Users of Alli, the first weight-loss drug approved for sale over-the-counter in the United States, are finding what they likely suspected all along: pills are no magic substitute for diet and exercise.
Yet as Americans engage in the New Year's tradition of resolving to shed pounds, the market for diet aids is expected to remain firm, even as the economy is mired in recession.
Americans spend $30 billion a year on weight-loss products and services, and two-thirds of the population is overweight or obese.
GlaxoSmithKline's Alli, a lower-strength version of Roche's prescription-only Xenical, created' a stir when it was approved 18 months ago.
Since then, it has become known for its unpleasant side effects, including incontinence, diarrhea and flatulence with "oily spotting."
"It works to inhibit absorption of fat from our diet. Therefore the fat comes out in the stool, causing diarrhea, which patients don't like much," said Shirley TerMolen, a Chicago internist.
Because the side effects result from eating too much fat, TerMolen noted that some of her colleagues use the drug to help patients modify their behavior.
TerMolen said she has prescribed the drug but has not seen a lot of success. "For most people, they're just looking for a shortcut instead of just eating better and exercising," she said.
Donald Hensrud, a weight management specialist at Mayo Clinic, called the gastrointestinal side effects overstated. But, he added, the intended effect "is also overrated."
"People who took the drug lost only 4 more pounds than the placebo group after a year. People have to ask themselves whether the expense of this medicine is worth a few extra pounds," Hensrud said.
A 30-day supply of Alli costs $60.
People who took Xenical, the prescription strength version, lost an average of 5 to 7 additional pounds after a year compared with those who took a placebo.
Still, experts say weight loss of 5 percent to 10 percent is a worthy goal and a point where health improves.
Meanwhile, Alastair Wood, who chaired the Food and Drug Administration advisory panel that reviewed Alli in 2006, said he's not convinced the drug is being used by the people who would benefit most. In some cases, it is abused by people with eating disorders, he said.
"It's a juxtaposition of an epidemic of obesity with the hope and expectation that we can treat it pharmaceutically," said Wood.
Glaxo stresses Alli is not a "miracle pill" and that patients should adhere to a low-calorie, low-fat diet and engage in regular exercise.
Roger Scarlett-Smith, the company's president of consumer healthcare in North America, said 5 million people have tried it so far and he expects that number to ramp up in the first quarter, a strong season for weight-loss products.
It was approved for over-the-counter sale in Europe this week.
The history of weight-loss drugs has been fraught with disappointments.
One of the most high-profile was Fen-phen, a cocktail of fenfluramine and phentermine, which was taken off the market in 1997 after it was linked to valvular disease.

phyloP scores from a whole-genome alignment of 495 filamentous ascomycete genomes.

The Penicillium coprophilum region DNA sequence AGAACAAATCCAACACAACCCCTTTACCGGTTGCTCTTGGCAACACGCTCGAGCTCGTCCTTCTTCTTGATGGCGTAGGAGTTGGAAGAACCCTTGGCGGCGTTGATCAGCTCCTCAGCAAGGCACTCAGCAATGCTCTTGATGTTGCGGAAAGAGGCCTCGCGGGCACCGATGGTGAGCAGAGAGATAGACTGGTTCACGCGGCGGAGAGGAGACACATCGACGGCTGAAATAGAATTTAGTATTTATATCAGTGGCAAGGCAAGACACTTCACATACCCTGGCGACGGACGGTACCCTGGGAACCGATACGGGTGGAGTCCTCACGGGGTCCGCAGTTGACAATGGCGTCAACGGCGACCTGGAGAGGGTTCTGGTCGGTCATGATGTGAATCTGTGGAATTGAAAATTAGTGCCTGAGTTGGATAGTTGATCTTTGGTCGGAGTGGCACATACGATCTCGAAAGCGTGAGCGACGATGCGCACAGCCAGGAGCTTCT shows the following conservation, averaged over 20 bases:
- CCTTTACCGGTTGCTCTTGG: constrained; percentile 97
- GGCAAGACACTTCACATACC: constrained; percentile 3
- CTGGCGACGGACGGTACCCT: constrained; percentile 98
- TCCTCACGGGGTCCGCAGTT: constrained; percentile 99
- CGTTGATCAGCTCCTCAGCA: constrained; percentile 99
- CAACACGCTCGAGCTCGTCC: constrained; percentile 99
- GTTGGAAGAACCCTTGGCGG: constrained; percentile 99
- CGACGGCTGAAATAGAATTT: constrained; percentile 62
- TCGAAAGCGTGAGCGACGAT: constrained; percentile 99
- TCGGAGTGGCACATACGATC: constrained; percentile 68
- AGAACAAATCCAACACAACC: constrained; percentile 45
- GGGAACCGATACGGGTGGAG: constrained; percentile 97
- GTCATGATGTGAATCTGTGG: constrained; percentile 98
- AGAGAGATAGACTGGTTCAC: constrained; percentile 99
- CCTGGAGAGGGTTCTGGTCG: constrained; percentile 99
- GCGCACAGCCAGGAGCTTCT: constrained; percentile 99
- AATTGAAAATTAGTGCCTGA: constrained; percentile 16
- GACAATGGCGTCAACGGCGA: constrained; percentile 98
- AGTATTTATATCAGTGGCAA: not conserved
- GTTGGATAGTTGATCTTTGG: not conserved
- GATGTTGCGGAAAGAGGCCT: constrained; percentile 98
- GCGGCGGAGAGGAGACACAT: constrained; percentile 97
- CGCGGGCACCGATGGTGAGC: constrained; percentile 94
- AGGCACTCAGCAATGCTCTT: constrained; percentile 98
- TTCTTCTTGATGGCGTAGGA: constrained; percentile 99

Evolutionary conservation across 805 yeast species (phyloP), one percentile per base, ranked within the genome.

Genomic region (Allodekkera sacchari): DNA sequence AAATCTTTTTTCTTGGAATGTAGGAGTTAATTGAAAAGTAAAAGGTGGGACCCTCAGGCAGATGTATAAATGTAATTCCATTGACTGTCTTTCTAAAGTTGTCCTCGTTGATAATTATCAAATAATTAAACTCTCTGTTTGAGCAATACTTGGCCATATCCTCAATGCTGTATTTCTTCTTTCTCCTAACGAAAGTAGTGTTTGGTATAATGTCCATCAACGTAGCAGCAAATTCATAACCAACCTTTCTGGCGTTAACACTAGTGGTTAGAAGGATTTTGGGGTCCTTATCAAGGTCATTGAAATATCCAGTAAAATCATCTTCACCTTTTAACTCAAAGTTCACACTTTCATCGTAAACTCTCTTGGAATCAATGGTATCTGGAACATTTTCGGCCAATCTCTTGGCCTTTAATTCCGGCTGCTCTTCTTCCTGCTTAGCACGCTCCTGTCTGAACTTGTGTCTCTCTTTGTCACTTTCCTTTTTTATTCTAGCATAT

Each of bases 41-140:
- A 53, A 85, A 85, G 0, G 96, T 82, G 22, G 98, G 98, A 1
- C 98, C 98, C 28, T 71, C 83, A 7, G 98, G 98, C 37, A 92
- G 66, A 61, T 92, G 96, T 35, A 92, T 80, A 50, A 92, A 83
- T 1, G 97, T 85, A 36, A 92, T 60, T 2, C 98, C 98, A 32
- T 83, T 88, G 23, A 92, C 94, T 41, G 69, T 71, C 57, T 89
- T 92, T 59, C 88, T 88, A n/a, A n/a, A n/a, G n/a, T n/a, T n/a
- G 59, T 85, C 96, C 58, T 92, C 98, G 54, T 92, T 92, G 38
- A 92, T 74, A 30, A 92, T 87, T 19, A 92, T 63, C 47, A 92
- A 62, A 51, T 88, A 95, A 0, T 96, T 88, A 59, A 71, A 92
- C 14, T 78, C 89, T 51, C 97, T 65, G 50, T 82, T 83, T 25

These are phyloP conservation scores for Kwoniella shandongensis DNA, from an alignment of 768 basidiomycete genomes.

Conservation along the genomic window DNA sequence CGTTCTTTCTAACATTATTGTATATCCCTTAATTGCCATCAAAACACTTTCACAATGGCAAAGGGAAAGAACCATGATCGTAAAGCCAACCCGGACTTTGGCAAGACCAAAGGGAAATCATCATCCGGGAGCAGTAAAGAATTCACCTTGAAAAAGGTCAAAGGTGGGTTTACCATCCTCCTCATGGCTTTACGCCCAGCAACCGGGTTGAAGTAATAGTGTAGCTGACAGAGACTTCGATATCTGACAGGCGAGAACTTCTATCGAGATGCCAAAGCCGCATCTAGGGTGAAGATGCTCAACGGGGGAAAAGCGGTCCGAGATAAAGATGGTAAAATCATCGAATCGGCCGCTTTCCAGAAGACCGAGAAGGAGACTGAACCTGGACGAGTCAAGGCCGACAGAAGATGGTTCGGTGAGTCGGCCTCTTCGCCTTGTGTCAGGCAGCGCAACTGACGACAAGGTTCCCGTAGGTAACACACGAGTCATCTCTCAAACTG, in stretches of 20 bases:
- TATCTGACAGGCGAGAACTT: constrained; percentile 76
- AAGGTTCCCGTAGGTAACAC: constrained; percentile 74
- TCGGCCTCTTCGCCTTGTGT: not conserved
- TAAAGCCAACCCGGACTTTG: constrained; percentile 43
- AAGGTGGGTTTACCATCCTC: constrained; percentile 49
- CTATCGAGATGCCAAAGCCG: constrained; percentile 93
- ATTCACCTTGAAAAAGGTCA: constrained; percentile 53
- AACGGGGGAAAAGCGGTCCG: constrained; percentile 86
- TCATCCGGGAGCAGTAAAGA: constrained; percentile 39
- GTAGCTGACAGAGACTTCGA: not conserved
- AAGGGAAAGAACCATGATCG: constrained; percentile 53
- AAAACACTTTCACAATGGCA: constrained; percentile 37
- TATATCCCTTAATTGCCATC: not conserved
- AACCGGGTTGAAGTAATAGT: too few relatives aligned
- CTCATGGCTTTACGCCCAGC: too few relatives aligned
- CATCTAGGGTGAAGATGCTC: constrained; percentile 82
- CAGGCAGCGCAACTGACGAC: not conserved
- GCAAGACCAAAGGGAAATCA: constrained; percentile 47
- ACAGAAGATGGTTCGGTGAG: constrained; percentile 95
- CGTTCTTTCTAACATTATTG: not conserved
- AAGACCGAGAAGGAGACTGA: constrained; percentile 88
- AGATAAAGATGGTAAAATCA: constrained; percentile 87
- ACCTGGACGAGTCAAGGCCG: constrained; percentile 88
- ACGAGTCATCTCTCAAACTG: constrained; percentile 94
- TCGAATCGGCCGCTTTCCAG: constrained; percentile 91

Also in 1997, the FDA approved Abbott Laboratories' Meridia, or sibutramine, which blocks chemicals in the brain involved in regulating appetite. The drug was linked to hypertension.
Sanofi-Aventis sells Acomplia, or rimonabant, in Europe, but not in the United States. FDA rejected it in 2007 on concerns it causes neurological and psychiatric problems.
There are few promising treatments in the pipeline at a time when obesity is emerging as one of the biggest health crises facing the developed world.
Earlier this month, Orexigen Therapeutics unveiled results from a late-stage trial of its experimental drug Contrave, which fell short of the bar set by U.S. regulators.
Another candidate is Arena Pharmaceuticals' lorcaserin. A mid-stage trail showed the drug fared well in helping patients lose weight. Late-stage results are due in March.
Pfizer, one of several drug makers to drop development of a weight-loss drug from a once promising class that was found to cause psychiatric side effects, said it continues to pursue obesity treatments.
"Some of the late-stage products ... not just Pfizer's pipeline but several other companies' pipelines, have not been successful," Pfizer Chief Executive Jeff Kindler told the Reuters Health Summit in November.
"It involves so many different aspects. It's not just the biological and potentially hereditary issues, but there are behavioral and cultural issues associated with that. From a medical point of view, it is a tough nut to crack."
Merck & Co said it too was putting major resources into combating obesity after halting development of a drug that works on the same part of the brain that makes people hungry after smoking marijuana.
New treatments are years away. In the meantime, consumers will likely continue to buy what's out there.
"I think (Alli) will probably be around for a long time to come. It's a smart drug more from a marketing standpoint than from a clinical efficacy standpoint," Mayo's Hensrud said. "This is a multibillion-dollar industry."